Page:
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Our View: How far can the government’s economic measures go?

Finance Minister Constantinos Petrides

The announcement of measures to support the economy will soon become as frequent as those implemented to protect public health. It is to be expected when we consider how the measures have shut down thousands of businesses, leaving the majority of them without any revenue. The same applies for many of the self-employed who will have seen their income become zero overnight.

So far, the government has cut VAT from 19 per cent to 17 per cent and cut the rate on accommodation from 9 to 7 per cent. It has also suspended the increase in the health insurance contribution for April and May. On Wednesday the Central Bank, which had already lowered the banks’ capital requirements freeing up €1.3bn, decided to relax the criteria for giving loans as a way of encouraging banks to support businesses affected by the government measures.

After a meeting of the party leaders with the president on Wednesday, Finance Minister Constantinos Petrides announced more measures to boost the liquidity of small enterprises and businesses through “guaranteed loans, the subsidising of interest rates or a combination of the two.” He said there would also be consultations with the banks on how to “ensure that they would also take advantage of the flexibility provided by the ECB’s European support framework.”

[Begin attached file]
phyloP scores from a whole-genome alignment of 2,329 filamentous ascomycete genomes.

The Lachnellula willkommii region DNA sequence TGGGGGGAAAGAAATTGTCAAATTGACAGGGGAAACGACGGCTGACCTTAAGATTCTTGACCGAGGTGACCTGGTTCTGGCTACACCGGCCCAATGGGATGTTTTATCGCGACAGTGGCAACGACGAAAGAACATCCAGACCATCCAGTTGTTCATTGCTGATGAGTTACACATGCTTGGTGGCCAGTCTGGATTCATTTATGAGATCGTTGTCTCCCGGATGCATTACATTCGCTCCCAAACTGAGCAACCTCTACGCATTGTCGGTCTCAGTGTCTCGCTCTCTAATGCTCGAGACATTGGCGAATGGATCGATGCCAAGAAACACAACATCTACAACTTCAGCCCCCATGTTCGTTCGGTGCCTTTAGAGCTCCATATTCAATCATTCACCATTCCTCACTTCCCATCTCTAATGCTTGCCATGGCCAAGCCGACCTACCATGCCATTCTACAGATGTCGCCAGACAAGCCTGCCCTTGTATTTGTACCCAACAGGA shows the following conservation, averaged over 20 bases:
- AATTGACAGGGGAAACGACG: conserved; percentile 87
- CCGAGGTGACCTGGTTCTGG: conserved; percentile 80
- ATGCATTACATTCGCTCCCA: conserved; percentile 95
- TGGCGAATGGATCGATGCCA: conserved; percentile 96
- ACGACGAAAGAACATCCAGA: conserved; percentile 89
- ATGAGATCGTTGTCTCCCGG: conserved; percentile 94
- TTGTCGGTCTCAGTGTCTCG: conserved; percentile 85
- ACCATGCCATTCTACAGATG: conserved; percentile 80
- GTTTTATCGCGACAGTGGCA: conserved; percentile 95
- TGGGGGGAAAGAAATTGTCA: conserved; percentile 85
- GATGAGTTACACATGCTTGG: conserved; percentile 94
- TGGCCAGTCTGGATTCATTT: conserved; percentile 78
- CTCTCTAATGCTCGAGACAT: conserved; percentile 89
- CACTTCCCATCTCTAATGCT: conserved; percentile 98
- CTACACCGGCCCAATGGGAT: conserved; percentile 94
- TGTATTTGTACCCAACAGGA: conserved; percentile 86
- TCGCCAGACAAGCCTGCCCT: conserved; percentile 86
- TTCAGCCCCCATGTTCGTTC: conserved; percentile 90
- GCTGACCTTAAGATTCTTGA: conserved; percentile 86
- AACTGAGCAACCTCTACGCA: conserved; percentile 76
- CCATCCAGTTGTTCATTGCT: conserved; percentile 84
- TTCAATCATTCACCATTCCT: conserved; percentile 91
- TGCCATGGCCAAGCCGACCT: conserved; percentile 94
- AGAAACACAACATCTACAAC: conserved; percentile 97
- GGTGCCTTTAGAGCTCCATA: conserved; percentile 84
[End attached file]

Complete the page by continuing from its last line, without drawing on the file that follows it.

Petrides said the “fiscal package we have already prepared is much bigger than the others in the EU,” but he admitted that the economic consequences of the health crisis depended “almost to an absolute degree on the measures taken that change every day.” The key factor is how long these measures will be in place. If it is for a couple of months, businesses will recover but if they are in place for six months no amount of economic measures will work.

This will be on business owners’ minds when they are offered guaranteed loans or short-term loans with repayment on maturity. How could they take a loan that would have to be repaid in three months, when they do not know when the crisis caused by the virus would be over? It is impossible to make any plans in these circumstances and we suspect that most businesses would not want to increase their exposure when there are so many unknowns.

And it is not only businesses that will suffer. What will happen to individuals who have been put on unpaid leave by an employer that has had to shut shop, the self-employed that have no work or people that have been made redundant? No banks will give them loans even if the Central Bank has relaxed its criteria. In this crisis, it is be the people that will have to be bailed out by the state.

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